Did you know that your camera can gain more features long after you’ve purchased it, such as faster autofocus, better AF tracking, and improved menus?
No, I’m not kidding. It’s thanks to something called firmware updates, and if you’ve never gone through the updating process, then you’re in for a treat.
In this article, I guide you through the ins and outs of firmware updates. First, I explain what firmware is and why it matters. Then I take you through a simple, step-by-step process for updating the firmware on your camera so you can quickly and easily upgrade your camera features.
Let’s dive right in, starting with the basics:
What is camera firmware?
Firmware refers to the software your camera uses to operate. It exists on a microprocessor inside your camera, and it controls the features and functions attached to camera menus and buttons, as well as autofocus algorithms, image processing, noise reduction, and more.
Note that the firmware differs from your camera’s hardware (i.e., its physical components) – and it is the interaction of the firmware and the hardware that allows you to set exposures, autofocus on subjects, and even take pictures.
Now, every camera is shipped with firmware on its microprocessor. And that firmware will work, generally quite well, for the camera’s lifetime.
However, every so often, manufacturers may release firmware updates, which modify the firmware to add new features and other items.
Why are firmware updates important?
Firmware updates generally contain one of two things:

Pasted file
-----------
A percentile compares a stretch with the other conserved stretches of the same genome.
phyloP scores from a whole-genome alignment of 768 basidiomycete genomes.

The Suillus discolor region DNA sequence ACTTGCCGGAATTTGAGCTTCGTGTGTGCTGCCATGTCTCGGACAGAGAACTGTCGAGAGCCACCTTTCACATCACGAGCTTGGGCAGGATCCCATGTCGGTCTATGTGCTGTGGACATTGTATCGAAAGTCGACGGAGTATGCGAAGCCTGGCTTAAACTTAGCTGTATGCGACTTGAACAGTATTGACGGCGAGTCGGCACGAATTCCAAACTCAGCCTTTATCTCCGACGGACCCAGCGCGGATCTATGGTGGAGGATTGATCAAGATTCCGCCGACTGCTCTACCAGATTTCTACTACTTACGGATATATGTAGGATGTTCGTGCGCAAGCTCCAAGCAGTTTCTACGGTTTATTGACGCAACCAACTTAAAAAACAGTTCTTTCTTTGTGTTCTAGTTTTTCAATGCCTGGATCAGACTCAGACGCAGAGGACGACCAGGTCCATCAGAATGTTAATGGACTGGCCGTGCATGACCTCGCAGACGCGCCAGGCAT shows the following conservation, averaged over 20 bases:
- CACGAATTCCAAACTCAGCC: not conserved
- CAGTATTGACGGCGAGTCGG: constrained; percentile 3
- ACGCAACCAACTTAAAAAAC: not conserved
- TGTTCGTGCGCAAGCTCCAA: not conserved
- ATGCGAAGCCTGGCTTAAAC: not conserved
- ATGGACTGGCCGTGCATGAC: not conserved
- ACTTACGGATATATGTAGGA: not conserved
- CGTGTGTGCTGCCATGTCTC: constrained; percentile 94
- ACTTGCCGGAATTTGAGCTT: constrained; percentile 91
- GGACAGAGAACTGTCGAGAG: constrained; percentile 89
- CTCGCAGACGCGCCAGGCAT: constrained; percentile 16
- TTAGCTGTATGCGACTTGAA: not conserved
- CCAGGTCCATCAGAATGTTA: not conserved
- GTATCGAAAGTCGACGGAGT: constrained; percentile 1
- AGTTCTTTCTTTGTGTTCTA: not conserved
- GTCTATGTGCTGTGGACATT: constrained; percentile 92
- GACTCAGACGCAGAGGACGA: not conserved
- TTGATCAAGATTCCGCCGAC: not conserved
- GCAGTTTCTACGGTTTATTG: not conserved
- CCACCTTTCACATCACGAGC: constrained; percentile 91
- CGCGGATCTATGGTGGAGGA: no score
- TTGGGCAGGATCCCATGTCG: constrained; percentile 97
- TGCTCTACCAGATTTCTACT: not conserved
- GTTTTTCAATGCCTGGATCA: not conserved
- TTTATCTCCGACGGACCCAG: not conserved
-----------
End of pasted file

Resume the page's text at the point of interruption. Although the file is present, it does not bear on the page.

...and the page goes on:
- Enhancements that improve camera operation (e.g., upgraded autofocus functionality)
- Fixes for camera problems
So if you want your camera to operate at peak performance, as soon as a manufacturer releases an update, you should install it.
Firmware updates aren’t required. Some cameras never have updates. And others only gain minor updates or fixes, potentially offering solutions to problems that don’t interest you. Some updates add languages or add support for optional accessories (such as wireless functions or GPS modules). It’s up to you whether a firmware update is worth adding.
My opinion? Update the firmware whenever you can. It’s an easy process, as I show below, and it can offer excellent improvements, not to mention fixes for serious issues. Some firmware updates are in response to problems discovered by users after the launch of the camera, and these may be pretty major (such as battery-draining issues, unexpected camera lockup, and autofocus issues).
For that reason, I recommend you check for updates on a semi-regular basis – maybe every few months or so. I also recommend you check as soon as you purchase a new camera, because it may or may not come with new firmware already installed.